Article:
The other example is on the blueline. Here is the average time-on-ice in their rookie seasons for four Carolina defencemen who broke in on Peters' watch:
  • Jaccob Slavin, 20:59
  • Brett Pesce, 18:46
  • Noah Hanifin, 17:54
  • Haydn Fleury, 16:48

In Calgary, Brett Kulak has averaged 13:16 in his career so far.

Now much of this is opportunity/needs driven, of course, with Calgary having a veteran top-four in place the last couple years. That said, in an organization in which the likes of Rasmus Andersson, Juuso Valimaki, Adam Fox and Oliver Kylington might all be pushing for NHL spots in the near future, it's interesting background.

5. Player Growth

Again, this is hard one to assess from so far away. I'd be lying if I told you I watched countless Carolina Hurricanes games the last few years.

While Jeff Skinner's regression is one to wonder about and even be concerned about, the young Finns Aho and Teravainen appear to be coming along nicely. Again, then there's that young blueline.

Social Media Firestorm

It's been fascinating to watch the reaction to the Peters rumours on social media. This guy has already being run out of town and he hasn't even arrived in town.

It speaks to the unhappiness of the cantankerous fan base who after a disappointing season, wanted coaches heads on a stake -- and got them, now already they're sharpening up the next shoots of bamboo.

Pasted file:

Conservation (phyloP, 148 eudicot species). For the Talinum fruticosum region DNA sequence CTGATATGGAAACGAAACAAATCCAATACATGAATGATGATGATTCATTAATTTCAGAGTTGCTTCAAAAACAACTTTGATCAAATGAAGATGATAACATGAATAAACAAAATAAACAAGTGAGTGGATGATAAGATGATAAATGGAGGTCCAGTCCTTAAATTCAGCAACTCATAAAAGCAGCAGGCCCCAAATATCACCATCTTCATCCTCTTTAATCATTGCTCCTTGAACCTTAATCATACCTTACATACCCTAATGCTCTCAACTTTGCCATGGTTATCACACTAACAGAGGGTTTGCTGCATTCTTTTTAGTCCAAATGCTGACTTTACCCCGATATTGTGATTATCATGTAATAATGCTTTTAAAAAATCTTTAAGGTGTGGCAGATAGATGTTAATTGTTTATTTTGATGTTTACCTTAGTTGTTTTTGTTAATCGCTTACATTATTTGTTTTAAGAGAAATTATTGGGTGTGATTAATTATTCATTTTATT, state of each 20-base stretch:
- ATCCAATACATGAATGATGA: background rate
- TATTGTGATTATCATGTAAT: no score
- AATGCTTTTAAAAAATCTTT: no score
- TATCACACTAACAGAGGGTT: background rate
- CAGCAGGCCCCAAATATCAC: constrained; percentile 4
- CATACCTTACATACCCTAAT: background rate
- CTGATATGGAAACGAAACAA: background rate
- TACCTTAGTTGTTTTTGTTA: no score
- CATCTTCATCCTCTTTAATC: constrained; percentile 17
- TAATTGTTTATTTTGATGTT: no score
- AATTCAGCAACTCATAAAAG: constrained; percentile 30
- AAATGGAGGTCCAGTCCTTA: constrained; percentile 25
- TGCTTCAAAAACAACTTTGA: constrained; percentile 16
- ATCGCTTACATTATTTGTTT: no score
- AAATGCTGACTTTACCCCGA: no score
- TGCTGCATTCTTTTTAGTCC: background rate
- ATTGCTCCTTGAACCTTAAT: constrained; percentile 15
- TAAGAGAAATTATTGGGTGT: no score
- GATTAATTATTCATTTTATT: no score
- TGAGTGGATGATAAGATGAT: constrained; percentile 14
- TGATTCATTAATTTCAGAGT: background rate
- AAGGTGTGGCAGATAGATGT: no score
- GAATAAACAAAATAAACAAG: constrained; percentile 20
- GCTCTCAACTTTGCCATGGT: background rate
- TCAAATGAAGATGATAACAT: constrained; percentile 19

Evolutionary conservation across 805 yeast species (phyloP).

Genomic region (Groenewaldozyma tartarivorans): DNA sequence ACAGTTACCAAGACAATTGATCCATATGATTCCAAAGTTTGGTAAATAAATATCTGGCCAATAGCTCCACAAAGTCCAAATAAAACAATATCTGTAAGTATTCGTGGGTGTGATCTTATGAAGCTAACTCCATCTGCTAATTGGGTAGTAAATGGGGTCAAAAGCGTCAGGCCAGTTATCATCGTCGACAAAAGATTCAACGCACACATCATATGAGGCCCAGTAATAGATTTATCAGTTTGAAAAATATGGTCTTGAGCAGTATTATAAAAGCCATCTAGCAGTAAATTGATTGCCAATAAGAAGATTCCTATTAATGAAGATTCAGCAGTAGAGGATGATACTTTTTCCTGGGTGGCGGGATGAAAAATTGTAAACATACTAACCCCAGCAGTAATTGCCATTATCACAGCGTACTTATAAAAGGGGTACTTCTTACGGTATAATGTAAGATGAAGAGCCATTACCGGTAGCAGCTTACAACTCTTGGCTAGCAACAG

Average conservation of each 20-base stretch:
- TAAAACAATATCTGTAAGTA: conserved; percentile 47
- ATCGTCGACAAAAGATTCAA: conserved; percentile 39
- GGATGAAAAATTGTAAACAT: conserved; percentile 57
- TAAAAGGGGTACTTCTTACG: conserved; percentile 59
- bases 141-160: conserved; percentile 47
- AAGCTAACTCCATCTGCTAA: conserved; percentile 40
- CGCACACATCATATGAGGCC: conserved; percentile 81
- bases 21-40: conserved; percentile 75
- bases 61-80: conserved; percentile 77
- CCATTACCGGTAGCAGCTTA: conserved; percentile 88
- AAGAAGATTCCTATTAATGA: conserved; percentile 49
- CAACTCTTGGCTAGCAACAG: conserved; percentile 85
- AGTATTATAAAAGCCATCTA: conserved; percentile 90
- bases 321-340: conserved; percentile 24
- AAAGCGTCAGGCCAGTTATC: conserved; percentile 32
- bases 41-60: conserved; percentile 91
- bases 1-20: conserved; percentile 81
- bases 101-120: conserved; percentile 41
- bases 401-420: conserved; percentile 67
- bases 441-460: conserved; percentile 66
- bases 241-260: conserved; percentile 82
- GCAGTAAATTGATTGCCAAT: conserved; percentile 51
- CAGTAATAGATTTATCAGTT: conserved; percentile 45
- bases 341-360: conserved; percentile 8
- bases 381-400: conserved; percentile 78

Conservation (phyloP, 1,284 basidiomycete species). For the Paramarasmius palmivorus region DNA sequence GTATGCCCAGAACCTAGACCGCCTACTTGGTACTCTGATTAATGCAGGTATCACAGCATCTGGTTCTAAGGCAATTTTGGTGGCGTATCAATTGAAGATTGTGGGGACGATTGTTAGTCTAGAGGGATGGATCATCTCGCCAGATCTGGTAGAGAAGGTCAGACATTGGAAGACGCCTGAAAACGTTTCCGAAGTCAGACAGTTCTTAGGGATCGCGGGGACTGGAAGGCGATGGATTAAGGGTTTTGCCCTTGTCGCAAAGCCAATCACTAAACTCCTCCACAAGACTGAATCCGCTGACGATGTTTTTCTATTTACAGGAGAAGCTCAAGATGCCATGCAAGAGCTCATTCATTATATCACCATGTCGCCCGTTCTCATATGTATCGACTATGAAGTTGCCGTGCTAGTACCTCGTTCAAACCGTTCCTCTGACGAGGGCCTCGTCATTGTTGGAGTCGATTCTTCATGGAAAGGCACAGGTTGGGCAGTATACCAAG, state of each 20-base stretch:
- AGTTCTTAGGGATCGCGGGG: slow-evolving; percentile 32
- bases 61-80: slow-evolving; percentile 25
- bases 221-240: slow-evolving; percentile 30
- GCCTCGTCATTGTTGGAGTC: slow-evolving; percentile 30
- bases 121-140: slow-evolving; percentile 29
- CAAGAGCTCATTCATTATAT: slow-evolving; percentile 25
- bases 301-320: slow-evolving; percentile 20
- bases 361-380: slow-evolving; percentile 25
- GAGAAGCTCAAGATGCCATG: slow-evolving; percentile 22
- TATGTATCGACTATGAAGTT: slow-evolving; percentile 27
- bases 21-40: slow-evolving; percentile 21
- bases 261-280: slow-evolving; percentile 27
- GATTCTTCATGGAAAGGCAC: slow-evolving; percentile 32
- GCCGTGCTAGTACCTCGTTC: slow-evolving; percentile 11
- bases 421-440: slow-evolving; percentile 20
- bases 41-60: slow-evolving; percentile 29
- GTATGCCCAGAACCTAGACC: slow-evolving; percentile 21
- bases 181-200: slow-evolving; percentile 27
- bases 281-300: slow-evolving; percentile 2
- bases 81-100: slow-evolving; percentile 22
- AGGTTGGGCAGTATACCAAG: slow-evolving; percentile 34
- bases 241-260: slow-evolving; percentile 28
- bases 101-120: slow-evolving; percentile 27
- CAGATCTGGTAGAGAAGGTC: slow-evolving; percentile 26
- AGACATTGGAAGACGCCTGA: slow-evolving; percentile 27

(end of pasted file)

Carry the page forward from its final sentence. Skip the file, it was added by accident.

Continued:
Since Peters resigned, a few blogs have made the rounds with a less-than-flattering review of his time in Carolina. Then again, what else was anyone expecting. You don't have to dig very deep to find the same things in New York about Alain Vigneault, same thing in Arizona after Tippett parted ways, and also in Dallas after Lindy Ruff exited. Parting shots, always.

As I see it, NHL coaches and blogs are like hotels and Trip Advisor. You are always going to find a dissenting opinion. Always.

The truth of the matter, but it makes for horrible pub conversation and even worse sports talk radio, is we as fans or media don't know who will be the best guy to guide the Calgary Flames.

Unless you're Treliving and know exactly what the difficulties were last season -- whether it's hard-to-coach players, fragile egos, dysfunction, divisions -- you don't know. All that stuff that goes on behind the dressing room door that a coach needs to deal with as a hockey team's head of Human Resources, that’s information we're not privy to.

Similarly, of all the coach candidates being touted, whether it be Peters or Vigneault or soon-to-be-60 Darryl Sutter or whomever, what makes them the best fit? What is it about how they've operated in the past both on and off the ice that makes them the right choice for this specific situation? Again, it's impossible to know from afar. You need to be familiar with how they operate behind closed doors. Win-loss record is one factor, but it's just one of many variables to take into consideration.

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Final Word

For Treliving, this next hire is his last bullet. He knows it.